On 6 April a member of the Belarusian Social Democratic Party Hramada Aleh Ramashkevich, a candidate running at the Berastavitskaya election constituency #18, lodged a complaint with the Central Election Commission against censure of his speech and change of its air time by workers of the Hrodna regional radio station. As a result of interference of the radio workers, the speech became almost two minutes shorter as the most important expressions that formed its core were deleted. The candidate asked the CEC to identify and punish the guilty and provide him with an opportunity to appear at the regional radio again. Meanwhile, on 30 April Ramashkevich was fined 875,000 rubles (about $296) on charges of posting agitation leaflets in wrong places. Bear in mind that Ramashkevich ran opposed by Chairperson of the Hrodna Region Executive Committee Arkadz Karputs, Chairperson of the Berastavitsa District Council and Chairperson of the Berastavitsa electricity network.
As it was discovered on 25 April, 4 candidates for deputies of the Chysts Village Council, S.Bazhko, H.Kurylovich, S.Miroshnikau, and A.Ulchyts were also members of precinct election commissions, which is a gross violation of the electoral legislation. The complaint about this fact was lodged with the Maladzechna District Procuracy at 3.20 p.m. on 25 April, after five days of early voting and 7 hours of voting on the Election Day. As a result, the election at these precincts was to have been declared invalid, and the registration of these people as candidates was to have been annulled. However, according to Lidziya Yarmoshyna, Chairperson of the Central Election Committee, these persons were excluded from the election commissions and didn't participate in the counting of the poll. As a result of such election, violators of election legislation became 'deputies'.
On 26 April the Maskouski District Court of Minsk found Ales Taustyka, Chairperson of the council of entrepreneurs of the Zhdanovichy market guilty under Article 17.1 of the Administrative Code, 'disorderly conduct', and fined him 175,000 rubles (about $59). The activist had been detained on 24 April at election precinct #27 of the Sukharauskaya election constituency #30 while observing the early voting as electioneering agent of an activist of the For Freedom movement Ales Lahvinets, a candidate for the Minsk City Council. Taustyka was kept at the delinquents' isolation center in Akrestsin Street till the trial.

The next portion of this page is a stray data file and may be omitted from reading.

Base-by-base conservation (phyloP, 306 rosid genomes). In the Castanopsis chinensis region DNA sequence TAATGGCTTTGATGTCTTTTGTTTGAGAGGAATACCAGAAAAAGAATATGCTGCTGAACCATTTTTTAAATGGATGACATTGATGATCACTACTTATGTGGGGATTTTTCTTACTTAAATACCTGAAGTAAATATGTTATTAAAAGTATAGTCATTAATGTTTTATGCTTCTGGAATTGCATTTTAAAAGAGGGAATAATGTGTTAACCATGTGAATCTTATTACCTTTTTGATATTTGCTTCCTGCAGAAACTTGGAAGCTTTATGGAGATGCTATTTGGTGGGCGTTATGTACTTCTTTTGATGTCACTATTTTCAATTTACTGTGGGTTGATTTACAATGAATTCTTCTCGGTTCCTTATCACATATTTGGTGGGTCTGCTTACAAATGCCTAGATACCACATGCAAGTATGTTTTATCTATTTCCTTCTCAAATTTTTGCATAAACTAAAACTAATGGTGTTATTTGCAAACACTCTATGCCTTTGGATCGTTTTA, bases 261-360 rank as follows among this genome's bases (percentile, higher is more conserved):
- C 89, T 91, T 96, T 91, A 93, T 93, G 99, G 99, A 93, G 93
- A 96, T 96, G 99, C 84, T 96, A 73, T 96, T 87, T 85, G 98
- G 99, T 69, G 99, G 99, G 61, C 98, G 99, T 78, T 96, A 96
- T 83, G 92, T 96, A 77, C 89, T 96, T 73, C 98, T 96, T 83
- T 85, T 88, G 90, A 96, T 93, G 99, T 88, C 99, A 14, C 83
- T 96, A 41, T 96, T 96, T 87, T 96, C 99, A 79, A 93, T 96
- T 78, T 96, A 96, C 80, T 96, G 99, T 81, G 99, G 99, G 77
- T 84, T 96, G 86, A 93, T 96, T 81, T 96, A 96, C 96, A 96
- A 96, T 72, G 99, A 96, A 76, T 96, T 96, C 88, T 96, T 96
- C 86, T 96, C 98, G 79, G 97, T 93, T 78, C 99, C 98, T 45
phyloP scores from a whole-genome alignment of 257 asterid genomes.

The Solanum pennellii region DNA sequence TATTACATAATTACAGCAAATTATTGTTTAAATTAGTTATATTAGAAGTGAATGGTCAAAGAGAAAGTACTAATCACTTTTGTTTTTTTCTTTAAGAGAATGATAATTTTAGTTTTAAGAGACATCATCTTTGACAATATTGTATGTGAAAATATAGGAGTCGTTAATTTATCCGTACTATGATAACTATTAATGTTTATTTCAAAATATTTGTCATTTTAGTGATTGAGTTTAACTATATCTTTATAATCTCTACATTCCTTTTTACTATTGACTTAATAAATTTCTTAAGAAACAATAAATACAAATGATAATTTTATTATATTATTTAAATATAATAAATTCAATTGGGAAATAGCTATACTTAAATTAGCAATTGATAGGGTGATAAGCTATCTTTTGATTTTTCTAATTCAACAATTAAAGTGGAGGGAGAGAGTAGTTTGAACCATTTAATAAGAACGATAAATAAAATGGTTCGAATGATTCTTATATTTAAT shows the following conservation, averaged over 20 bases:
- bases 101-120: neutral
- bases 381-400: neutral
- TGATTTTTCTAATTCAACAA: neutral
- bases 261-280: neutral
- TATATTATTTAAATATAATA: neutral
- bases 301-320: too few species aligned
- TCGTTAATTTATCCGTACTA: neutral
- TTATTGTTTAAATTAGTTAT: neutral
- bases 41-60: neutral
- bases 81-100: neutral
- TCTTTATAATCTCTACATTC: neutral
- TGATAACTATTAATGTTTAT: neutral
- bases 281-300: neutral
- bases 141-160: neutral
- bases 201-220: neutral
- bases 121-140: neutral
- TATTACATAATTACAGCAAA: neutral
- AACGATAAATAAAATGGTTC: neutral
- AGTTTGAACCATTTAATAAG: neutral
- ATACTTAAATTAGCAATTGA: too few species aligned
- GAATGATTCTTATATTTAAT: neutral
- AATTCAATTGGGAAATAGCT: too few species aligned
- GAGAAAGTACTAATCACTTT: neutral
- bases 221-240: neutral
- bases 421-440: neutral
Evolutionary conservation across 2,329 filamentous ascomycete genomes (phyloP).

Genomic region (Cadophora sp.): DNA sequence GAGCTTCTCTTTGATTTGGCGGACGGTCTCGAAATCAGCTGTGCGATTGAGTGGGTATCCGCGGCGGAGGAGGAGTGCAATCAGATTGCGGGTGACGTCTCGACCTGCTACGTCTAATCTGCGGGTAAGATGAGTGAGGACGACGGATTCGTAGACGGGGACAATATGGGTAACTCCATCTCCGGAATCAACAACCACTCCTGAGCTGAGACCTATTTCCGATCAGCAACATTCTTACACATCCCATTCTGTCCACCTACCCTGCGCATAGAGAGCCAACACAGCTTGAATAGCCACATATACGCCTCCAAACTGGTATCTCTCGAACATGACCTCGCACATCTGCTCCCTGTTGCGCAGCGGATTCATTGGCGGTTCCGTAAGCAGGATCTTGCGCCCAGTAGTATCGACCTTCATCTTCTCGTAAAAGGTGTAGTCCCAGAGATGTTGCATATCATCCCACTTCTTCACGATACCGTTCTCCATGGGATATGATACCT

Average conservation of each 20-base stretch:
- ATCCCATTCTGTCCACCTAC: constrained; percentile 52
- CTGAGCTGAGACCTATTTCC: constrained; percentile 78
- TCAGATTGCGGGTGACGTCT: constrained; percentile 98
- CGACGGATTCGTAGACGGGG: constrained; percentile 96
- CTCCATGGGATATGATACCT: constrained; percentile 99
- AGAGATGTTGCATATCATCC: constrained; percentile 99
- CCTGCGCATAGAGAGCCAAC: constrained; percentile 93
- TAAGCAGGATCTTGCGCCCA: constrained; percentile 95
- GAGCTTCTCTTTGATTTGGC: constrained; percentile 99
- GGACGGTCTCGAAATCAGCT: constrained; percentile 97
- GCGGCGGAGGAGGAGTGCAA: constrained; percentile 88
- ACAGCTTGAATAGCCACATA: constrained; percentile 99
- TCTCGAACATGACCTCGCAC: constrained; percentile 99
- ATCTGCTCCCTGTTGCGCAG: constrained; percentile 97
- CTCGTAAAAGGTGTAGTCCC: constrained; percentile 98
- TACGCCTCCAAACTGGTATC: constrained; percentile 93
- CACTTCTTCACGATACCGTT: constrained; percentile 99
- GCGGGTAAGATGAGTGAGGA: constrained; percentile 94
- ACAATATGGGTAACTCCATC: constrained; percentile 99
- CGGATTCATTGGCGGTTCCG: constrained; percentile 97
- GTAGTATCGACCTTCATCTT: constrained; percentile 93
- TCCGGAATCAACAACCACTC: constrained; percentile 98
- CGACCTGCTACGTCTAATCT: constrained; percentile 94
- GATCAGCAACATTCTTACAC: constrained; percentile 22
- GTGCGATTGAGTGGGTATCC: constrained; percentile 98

On 29 April democratic candidates for the Mahiliou Region Council Tamara Maskaliova, Yury Novikau, Mikalai Rasiuk, Larysa Shukaila, Aliaksandr Silkou and Yury Stukalau addressed the regional election commission with complaints demanding to consider the election in their constituencies as invalid. The reason was that none of their representatives were included in the precinct commissions and they were deprived of the possibility to distribute agitation materials in their constituencies. Moreover, independent observers were unable to witness the counting of the poll.
2. Persecution of public and political activists
On 5 April the Leninski District Court of Minsk fined Andrei Krechka, Chairperson of the BPF Youth, 700,000 rubles (about $236) under Article 23.34 of the Administrative Code, 'violation of the order of organizing and holding mass events' for participation in the picket of solidarity with political prisoners Mikalai Autukhovich and Uladzimir Asipenka on 16 April. The unauthorized action took place near the Supreme Court during a court sitting on the criminal case of the Vaukavysk entrepreneurs. Fines were also given to other participants of the picket. Aleh Ladutska, an activist of the European Belarus, was fined 700,000 rubles. In two cases, the court took into account paragraph 6.5 of the Administrative Code, as a result of which Artur Finkevich, the leader of the Young Belarus, and Yauhen Afnahel, an activist of the European Belarus, received minimal fines – 17,500 rubles (about $6) each.
On 14 April political draftee Franak Viachorka got an early discharge from military service on medical grounds, having served 15 months (only three months were left). By the way, as it was written in the final diagnose of the military medics, F.Viachorka got a heart illness while serving in the army, that's why he was convinced in having sufficient reasons to apply to court against unlawful actions of the medics who had forged diagnoses during his drafting, and members of the draft board by which he had been drafted. He also intended to demand compensation from the military officers and medics who ignored his state of health and discharged him from the army only after 15 months of service.
On 20 April the Kastrychnitski District Court of Vitsebsk was to have started the trial of the criminal case against civil activist Siarhei Kavalenka who had hung out a white-red-white flag on the main New Year tree of Vitsebsk in the beginning of January. The trial was delayed because the accused raised a white-red-white flag in front of the court building right before it, and was detained together with his younger brother Vital and Taras Surhan, an activist of the Young Belarus.
On 21 April the Kastrychnitski District Court of Vitsebsk found the Kavalenka brothers guilty under Article 23.34 of the Administrative Code ('violation of the order of organizing and holding mass events') and sentenced Siarhei to 7 days of arrest and Vital – to 6 days. In addition, the former was fined 70,000 rubles (about $24) for alleged urinating in public. On 23 April, the court also sentenced T.Surhan to 9 days of jail.